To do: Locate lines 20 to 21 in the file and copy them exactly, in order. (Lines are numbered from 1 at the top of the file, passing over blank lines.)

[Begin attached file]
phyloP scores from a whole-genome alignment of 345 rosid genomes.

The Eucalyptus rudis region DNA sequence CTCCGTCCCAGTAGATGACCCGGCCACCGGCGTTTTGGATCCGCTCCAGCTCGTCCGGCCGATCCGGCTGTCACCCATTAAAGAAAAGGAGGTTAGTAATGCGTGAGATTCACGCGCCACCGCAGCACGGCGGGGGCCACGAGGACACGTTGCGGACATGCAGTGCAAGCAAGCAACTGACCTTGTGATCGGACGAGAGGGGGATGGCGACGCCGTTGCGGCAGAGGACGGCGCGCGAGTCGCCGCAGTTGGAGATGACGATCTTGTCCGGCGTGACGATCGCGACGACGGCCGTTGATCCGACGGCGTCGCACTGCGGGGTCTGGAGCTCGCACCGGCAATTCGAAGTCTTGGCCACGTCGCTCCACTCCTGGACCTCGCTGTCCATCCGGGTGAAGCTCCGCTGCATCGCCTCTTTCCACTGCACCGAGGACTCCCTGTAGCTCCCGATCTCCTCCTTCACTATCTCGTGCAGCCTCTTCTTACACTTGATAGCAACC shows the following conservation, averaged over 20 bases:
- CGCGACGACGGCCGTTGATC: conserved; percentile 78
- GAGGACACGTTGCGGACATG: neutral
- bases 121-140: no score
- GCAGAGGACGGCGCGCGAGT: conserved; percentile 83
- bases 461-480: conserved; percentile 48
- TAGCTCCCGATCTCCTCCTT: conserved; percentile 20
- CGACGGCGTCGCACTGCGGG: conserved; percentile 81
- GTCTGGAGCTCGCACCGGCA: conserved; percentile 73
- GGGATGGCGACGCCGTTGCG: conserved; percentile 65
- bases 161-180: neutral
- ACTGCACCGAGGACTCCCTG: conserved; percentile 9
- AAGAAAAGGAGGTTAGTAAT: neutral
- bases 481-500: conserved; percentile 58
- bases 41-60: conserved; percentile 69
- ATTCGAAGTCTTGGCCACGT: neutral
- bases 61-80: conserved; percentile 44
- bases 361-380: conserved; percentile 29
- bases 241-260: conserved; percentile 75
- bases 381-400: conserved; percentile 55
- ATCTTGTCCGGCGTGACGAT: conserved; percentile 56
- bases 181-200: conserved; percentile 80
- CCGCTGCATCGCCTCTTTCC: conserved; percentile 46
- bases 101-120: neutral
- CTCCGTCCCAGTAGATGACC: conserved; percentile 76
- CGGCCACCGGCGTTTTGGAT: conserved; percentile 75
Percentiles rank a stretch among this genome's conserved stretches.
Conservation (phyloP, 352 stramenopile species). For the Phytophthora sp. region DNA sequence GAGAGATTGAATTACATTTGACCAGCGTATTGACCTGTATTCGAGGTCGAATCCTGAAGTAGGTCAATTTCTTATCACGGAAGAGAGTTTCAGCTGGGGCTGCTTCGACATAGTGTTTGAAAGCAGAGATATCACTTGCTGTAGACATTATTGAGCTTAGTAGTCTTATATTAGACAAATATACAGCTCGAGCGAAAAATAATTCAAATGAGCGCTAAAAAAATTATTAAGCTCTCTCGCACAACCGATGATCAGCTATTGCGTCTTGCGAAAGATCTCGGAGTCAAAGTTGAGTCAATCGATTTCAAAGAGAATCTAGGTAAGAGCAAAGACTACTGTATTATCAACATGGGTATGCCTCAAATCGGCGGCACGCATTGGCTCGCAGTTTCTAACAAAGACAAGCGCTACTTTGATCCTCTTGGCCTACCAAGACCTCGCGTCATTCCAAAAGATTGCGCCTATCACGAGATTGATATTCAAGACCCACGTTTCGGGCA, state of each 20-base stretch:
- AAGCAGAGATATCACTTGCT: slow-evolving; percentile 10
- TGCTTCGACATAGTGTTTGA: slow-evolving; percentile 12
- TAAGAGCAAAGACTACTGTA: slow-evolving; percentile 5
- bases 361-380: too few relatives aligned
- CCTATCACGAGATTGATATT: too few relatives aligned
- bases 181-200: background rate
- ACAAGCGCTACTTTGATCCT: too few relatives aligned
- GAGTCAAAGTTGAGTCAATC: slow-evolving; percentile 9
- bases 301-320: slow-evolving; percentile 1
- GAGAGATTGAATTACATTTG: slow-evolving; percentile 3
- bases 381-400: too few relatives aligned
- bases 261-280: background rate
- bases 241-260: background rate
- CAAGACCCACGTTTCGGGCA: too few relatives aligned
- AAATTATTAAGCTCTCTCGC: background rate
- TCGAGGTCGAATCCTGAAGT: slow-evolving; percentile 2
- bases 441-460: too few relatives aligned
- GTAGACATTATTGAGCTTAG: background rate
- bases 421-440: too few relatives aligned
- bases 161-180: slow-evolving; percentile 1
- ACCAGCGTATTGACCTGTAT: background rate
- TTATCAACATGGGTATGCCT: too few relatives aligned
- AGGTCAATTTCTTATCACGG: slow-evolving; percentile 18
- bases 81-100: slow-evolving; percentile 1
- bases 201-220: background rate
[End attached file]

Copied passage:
- bases 241-260: conserved; percentile 75
- bases 381-400: conserved; percentile 55